AUSTIN, TX – Texas community groups have spotted weaknesses and gaps in the state oil and gas agency’s proposed rule amendments intended to bring carbon dioxide storage oversight up to federal standards.
The Railroad Commission (RRC)’s proposed rules would allow facilities to operate even if they fail a mechanical integrity test, and they don’t require cement plugging from the bottomhole of an injection well to the surface — which is best practice to prevent subsurface carbonic acid from impacting freshwater.
Additionally, the RRC has not incorporated environmental justice and language accommodation considerations throughout all phases of carbon dioxide projects. The EPA calls for consideration of communities already overburdened and disproportionately impacted by pollution, including plans for assessing cumulative impact, exposure pathways, and required mitigation. The RRC’s proposed amendments for permitting carbon capture, use, and storage (CCUS) projects, however, lack clear definitions of at-risk communities and thorough requirements for outreach and notice.
Over 32 advocacy groups and individuals across the state signed on to a letter opposing the agency’s pursuit of CCUS primacy and providing detailed notes on the proposed amendments to carbon dioxide rules. See full comments here.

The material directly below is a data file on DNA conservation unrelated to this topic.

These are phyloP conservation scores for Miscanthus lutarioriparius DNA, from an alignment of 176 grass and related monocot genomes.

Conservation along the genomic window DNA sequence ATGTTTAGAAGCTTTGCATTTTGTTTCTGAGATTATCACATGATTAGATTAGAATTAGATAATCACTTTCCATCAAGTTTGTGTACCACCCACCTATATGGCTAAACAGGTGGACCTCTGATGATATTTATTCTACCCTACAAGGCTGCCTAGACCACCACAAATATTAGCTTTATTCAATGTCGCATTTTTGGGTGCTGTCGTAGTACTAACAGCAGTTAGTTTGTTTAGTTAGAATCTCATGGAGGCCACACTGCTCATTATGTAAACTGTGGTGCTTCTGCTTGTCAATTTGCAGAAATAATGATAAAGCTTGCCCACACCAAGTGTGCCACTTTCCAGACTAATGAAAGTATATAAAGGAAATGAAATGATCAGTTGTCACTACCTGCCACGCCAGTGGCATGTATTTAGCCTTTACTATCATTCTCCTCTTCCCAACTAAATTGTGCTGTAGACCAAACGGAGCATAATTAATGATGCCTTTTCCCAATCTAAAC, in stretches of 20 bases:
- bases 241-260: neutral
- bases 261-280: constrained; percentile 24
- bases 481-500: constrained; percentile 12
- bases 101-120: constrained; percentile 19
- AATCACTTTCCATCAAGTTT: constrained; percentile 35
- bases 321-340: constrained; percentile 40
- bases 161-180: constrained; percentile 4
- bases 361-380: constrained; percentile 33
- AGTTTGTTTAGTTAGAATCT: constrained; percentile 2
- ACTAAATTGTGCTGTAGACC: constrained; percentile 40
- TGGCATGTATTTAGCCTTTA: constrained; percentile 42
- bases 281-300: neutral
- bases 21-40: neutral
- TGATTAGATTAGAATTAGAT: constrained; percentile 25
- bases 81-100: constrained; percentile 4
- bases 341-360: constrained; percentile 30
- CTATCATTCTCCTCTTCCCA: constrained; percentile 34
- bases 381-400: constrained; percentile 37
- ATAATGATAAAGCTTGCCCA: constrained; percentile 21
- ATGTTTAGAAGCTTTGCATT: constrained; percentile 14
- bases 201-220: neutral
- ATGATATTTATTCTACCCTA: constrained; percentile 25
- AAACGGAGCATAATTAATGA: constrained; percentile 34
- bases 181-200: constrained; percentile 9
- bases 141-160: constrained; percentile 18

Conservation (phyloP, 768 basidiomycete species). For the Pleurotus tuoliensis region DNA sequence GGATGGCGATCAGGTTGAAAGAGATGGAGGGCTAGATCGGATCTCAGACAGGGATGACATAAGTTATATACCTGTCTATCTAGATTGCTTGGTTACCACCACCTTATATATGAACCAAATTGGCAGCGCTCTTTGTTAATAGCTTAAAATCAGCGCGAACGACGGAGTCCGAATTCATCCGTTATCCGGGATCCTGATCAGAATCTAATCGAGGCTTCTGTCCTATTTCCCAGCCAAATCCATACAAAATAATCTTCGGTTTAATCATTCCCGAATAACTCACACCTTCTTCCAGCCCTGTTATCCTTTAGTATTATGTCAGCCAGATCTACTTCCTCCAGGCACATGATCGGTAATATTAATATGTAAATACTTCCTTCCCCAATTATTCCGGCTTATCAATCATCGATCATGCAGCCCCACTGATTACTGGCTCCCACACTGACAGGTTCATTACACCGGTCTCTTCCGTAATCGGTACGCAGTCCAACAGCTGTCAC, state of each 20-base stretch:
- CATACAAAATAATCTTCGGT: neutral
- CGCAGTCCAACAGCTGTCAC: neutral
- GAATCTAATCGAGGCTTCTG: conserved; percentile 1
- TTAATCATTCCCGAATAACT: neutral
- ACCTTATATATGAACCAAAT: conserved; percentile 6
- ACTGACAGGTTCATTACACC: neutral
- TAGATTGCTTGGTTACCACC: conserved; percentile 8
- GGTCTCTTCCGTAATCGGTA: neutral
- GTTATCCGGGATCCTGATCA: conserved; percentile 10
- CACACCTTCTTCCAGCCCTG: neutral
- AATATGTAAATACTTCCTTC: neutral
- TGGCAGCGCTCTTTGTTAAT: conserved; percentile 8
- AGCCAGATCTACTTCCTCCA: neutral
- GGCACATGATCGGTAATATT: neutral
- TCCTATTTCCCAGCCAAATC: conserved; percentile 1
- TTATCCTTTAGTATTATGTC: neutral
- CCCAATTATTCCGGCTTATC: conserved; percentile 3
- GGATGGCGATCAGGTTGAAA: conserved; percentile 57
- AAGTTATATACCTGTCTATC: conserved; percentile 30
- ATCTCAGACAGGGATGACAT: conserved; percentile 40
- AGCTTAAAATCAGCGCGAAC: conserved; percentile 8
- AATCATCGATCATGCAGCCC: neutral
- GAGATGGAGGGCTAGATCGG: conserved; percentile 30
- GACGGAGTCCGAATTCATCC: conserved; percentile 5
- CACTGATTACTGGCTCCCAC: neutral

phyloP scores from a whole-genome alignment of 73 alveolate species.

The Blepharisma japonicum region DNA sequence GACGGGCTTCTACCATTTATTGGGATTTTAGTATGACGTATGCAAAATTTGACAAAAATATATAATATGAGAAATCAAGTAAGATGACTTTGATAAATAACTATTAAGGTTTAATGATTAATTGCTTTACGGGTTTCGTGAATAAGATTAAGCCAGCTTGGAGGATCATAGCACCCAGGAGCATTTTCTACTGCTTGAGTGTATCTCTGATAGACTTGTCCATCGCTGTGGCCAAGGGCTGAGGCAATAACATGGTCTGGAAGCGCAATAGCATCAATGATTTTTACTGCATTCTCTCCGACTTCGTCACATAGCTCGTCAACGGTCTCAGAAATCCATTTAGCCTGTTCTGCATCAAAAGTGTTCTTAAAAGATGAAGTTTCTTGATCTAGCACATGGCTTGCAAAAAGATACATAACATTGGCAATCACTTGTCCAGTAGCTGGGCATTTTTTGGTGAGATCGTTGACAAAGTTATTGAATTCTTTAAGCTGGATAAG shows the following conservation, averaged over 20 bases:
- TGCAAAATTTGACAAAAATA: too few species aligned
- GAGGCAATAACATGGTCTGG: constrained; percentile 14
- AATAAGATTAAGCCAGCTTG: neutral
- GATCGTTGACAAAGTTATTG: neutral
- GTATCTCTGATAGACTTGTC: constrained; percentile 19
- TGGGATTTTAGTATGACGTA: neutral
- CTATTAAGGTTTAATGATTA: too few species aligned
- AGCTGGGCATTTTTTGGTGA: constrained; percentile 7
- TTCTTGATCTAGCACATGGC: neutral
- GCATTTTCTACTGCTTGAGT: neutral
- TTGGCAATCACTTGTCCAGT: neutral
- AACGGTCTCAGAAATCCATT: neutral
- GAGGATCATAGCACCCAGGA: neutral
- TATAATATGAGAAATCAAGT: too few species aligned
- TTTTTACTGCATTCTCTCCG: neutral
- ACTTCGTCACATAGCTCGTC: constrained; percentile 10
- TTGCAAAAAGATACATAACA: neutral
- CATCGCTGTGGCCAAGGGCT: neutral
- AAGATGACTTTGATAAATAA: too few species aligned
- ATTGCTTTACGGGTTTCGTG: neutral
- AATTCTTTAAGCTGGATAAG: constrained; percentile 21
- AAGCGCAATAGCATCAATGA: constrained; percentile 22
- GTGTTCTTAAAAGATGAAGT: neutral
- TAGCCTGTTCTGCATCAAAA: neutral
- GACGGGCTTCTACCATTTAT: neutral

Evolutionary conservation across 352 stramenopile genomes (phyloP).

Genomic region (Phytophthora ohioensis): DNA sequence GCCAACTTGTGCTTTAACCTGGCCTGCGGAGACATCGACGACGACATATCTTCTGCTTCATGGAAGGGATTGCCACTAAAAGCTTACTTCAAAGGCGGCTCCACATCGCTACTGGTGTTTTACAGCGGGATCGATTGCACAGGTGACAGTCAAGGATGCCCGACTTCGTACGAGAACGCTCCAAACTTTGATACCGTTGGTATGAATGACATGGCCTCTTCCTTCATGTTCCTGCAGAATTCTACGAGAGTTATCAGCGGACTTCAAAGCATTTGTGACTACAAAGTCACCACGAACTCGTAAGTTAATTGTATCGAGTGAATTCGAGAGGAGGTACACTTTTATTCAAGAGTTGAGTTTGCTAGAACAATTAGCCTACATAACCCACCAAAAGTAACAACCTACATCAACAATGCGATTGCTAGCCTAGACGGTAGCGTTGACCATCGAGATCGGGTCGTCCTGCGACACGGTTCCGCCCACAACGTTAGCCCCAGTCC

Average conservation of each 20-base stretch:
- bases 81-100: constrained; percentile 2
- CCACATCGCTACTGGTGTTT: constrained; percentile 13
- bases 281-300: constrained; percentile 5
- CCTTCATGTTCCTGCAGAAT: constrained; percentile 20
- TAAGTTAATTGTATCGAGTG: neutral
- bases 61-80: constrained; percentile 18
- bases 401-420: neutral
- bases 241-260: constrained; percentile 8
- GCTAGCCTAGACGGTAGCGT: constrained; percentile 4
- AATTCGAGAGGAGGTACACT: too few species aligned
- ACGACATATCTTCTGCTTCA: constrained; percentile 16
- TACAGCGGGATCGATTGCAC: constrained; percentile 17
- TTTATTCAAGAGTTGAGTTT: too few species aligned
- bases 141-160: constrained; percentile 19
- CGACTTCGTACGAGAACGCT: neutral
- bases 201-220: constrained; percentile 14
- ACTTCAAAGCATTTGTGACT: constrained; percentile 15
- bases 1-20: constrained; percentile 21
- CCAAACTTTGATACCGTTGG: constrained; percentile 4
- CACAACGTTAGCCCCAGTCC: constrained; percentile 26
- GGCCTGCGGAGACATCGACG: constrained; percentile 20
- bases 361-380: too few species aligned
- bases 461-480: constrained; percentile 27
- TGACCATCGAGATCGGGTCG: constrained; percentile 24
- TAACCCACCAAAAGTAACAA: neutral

The RRC is updating its Chapter 5 carbon dioxide rules in a bid to the EPA as they apply to the federal agency for sole permitting authority over class VI carbon dioxide injection wells in the state. Commission Shift has concerns about the RRC taking over class VI primacy based on the agency’s track record with overseeing existing injection wells which has led to leaks, blowouts, earthquakes. Reps. Joaquin Castro and Lloyd Doggett also took this position in their recent letter to the EPA, urging the federal agency to deny CCUS primacy to the RRC and instead investigate the RRC’s handling of current class II oil and gas wells.
“Captured carbon dioxide is a waste material. Like any other industrial pollution, there are serious health risks if it isn’t disposed of safely. Pressurized carbon dioxide mixed with groundwater forms potent carbonic acid that can eat through metal or poison underground aquifers. If it leaks in the air, it can cause suffocation. We need regulations that take this risk seriously,” said Paige Powell, Policy Manager at Commission Shift.
“As a petroleum geologist for the past 40 years, I am concerned that carbon capture and underground storage has yet to be proven safe and reliable. The approach to inject carbon waste underground appears to be more of a convenience than a scientific approach supported by sound geoscience evidence,“ said Patrick Nye, Executive Director of Ingleside on the Bay Coastal Watch Association and oil and gas operator. “I am profoundly against the RRC managing Class VI wells based upon the agency’s lack of personnel to fully evaluate each permit and the outsized responsibility of the director in making permit decisions. I urge that the EPA maintain their leadership in evaluating Class VI well permits.”